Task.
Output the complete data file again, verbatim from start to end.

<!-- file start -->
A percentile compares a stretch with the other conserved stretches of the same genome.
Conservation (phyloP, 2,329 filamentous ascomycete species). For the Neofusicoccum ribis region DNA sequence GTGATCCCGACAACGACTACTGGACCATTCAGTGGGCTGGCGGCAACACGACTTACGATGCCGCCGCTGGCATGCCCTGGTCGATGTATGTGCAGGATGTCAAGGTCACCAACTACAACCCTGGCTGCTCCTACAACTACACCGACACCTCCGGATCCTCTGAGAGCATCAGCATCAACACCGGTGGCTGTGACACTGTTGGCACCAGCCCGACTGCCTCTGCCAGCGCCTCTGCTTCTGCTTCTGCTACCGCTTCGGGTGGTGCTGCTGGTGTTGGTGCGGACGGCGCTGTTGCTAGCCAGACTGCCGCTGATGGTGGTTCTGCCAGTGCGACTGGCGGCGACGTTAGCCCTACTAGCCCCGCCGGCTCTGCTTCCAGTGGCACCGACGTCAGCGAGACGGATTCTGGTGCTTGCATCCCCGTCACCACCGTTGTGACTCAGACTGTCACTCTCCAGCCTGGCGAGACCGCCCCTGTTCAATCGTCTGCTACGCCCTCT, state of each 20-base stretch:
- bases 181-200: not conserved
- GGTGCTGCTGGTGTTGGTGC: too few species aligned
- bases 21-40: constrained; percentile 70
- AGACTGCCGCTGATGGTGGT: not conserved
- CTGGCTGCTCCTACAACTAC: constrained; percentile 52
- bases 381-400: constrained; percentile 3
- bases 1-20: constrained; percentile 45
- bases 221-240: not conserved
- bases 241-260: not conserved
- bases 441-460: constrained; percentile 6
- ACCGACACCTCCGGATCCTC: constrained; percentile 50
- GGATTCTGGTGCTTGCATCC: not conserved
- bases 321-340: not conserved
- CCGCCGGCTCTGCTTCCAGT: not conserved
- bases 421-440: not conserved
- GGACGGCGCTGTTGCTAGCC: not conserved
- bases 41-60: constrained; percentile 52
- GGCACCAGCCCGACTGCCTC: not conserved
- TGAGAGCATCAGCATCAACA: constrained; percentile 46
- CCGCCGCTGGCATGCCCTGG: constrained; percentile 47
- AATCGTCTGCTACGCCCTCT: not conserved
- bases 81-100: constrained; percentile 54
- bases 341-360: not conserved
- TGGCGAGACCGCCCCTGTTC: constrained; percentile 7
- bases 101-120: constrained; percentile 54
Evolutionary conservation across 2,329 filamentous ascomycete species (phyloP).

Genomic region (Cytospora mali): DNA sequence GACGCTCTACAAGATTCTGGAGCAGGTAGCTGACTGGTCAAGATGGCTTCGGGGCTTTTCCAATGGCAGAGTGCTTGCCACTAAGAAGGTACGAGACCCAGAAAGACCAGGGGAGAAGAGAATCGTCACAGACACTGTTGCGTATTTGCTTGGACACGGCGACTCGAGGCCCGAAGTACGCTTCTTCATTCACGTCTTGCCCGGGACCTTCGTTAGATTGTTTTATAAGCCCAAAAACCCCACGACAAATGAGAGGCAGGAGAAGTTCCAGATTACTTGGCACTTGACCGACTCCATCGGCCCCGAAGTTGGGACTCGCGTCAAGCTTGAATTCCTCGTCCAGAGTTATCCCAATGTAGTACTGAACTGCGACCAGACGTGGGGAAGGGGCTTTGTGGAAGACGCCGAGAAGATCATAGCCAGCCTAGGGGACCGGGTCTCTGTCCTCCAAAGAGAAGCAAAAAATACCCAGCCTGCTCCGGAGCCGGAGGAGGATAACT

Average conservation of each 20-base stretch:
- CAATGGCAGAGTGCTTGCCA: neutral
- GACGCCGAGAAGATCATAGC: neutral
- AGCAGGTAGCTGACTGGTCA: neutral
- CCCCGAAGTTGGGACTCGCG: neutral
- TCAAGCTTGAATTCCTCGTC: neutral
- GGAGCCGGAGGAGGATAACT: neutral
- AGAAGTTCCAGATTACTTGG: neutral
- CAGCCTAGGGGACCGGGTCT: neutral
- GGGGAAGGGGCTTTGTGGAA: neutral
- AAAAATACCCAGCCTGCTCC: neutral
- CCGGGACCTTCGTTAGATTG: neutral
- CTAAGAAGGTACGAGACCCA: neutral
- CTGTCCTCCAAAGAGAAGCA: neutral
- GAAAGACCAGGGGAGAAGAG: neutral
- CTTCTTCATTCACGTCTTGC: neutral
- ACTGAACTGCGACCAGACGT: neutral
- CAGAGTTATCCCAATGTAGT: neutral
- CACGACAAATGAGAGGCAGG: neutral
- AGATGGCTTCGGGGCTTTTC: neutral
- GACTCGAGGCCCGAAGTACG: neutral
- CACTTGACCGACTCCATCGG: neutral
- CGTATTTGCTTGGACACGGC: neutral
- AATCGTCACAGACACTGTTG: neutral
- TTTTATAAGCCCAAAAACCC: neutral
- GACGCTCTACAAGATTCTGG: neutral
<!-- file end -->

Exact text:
A percentile compares a stretch with the other conserved stretches of the same genome.
Conservation (phyloP, 2,329 filamentous ascomycete species). For the Neofusicoccum ribis region DNA sequence GTGATCCCGACAACGACTACTGGACCATTCAGTGGGCTGGCGGCAACACGACTTACGATGCCGCCGCTGGCATGCCCTGGTCGATGTATGTGCAGGATGTCAAGGTCACCAACTACAACCCTGGCTGCTCCTACAACTACACCGACACCTCCGGATCCTCTGAGAGCATCAGCATCAACACCGGTGGCTGTGACACTGTTGGCACCAGCCCGACTGCCTCTGCCAGCGCCTCTGCTTCTGCTTCTGCTACCGCTTCGGGTGGTGCTGCTGGTGTTGGTGCGGACGGCGCTGTTGCTAGCCAGACTGCCGCTGATGGTGGTTCTGCCAGTGCGACTGGCGGCGACGTTAGCCCTACTAGCCCCGCCGGCTCTGCTTCCAGTGGCACCGACGTCAGCGAGACGGATTCTGGTGCTTGCATCCCCGTCACCACCGTTGTGACTCAGACTGTCACTCTCCAGCCTGGCGAGACCGCCCCTGTTCAATCGTCTGCTACGCCCTCT, state of each 20-base stretch:
- bases 181-200: not conserved
- GGTGCTGCTGGTGTTGGTGC: too few species aligned
- bases 21-40: constrained; percentile 70
- AGACTGCCGCTGATGGTGGT: not conserved
- CTGGCTGCTCCTACAACTAC: constrained; percentile 52
- bases 381-400: constrained; percentile 3
- bases 1-20: constrained; percentile 45
- bases 221-240: not conserved
- bases 241-260: not conserved
- bases 441-460: constrained; percentile 6
- ACCGACACCTCCGGATCCTC: constrained; percentile 50
- GGATTCTGGTGCTTGCATCC: not conserved
- bases 321-340: not conserved
- CCGCCGGCTCTGCTTCCAGT: not conserved
- bases 421-440: not conserved
- GGACGGCGCTGTTGCTAGCC: not conserved
- bases 41-60: constrained; percentile 52
- GGCACCAGCCCGACTGCCTC: not conserved
- TGAGAGCATCAGCATCAACA: constrained; percentile 46
- CCGCCGCTGGCATGCCCTGG: constrained; percentile 47
- AATCGTCTGCTACGCCCTCT: not conserved
- bases 81-100: constrained; percentile 54
- bases 341-360: not conserved
- TGGCGAGACCGCCCCTGTTC: constrained; percentile 7
- bases 101-120: constrained; percentile 54
Evolutionary conservation across 2,329 filamentous ascomycete species (phyloP).

Genomic region (Cytospora mali): DNA sequence GACGCTCTACAAGATTCTGGAGCAGGTAGCTGACTGGTCAAGATGGCTTCGGGGCTTTTCCAATGGCAGAGTGCTTGCCACTAAGAAGGTACGAGACCCAGAAAGACCAGGGGAGAAGAGAATCGTCACAGACACTGTTGCGTATTTGCTTGGACACGGCGACTCGAGGCCCGAAGTACGCTTCTTCATTCACGTCTTGCCCGGGACCTTCGTTAGATTGTTTTATAAGCCCAAAAACCCCACGACAAATGAGAGGCAGGAGAAGTTCCAGATTACTTGGCACTTGACCGACTCCATCGGCCCCGAAGTTGGGACTCGCGTCAAGCTTGAATTCCTCGTCCAGAGTTATCCCAATGTAGTACTGAACTGCGACCAGACGTGGGGAAGGGGCTTTGTGGAAGACGCCGAGAAGATCATAGCCAGCCTAGGGGACCGGGTCTCTGTCCTCCAAAGAGAAGCAAAAAATACCCAGCCTGCTCCGGAGCCGGAGGAGGATAACT

Average conservation of each 20-base stretch:
- CAATGGCAGAGTGCTTGCCA: neutral
- GACGCCGAGAAGATCATAGC: neutral
- AGCAGGTAGCTGACTGGTCA: neutral
- CCCCGAAGTTGGGACTCGCG: neutral
- TCAAGCTTGAATTCCTCGTC: neutral
- GGAGCCGGAGGAGGATAACT: neutral
- AGAAGTTCCAGATTACTTGG: neutral
- CAGCCTAGGGGACCGGGTCT: neutral
- GGGGAAGGGGCTTTGTGGAA: neutral
- AAAAATACCCAGCCTGCTCC: neutral
- CCGGGACCTTCGTTAGATTG: neutral
- CTAAGAAGGTACGAGACCCA: neutral
- CTGTCCTCCAAAGAGAAGCA: neutral
- GAAAGACCAGGGGAGAAGAG: neutral
- CTTCTTCATTCACGTCTTGC: neutral
- ACTGAACTGCGACCAGACGT: neutral
- CAGAGTTATCCCAATGTAGT: neutral
- CACGACAAATGAGAGGCAGG: neutral
- AGATGGCTTCGGGGCTTTTC: neutral
- GACTCGAGGCCCGAAGTACG: neutral
- CACTTGACCGACTCCATCGG: neutral
- CGTATTTGCTTGGACACGGC: neutral
- AATCGTCACAGACACTGTTG: neutral
- TTTTATAAGCCCAAAAACCC: neutral
- GACGCTCTACAAGATTCTGG: neutral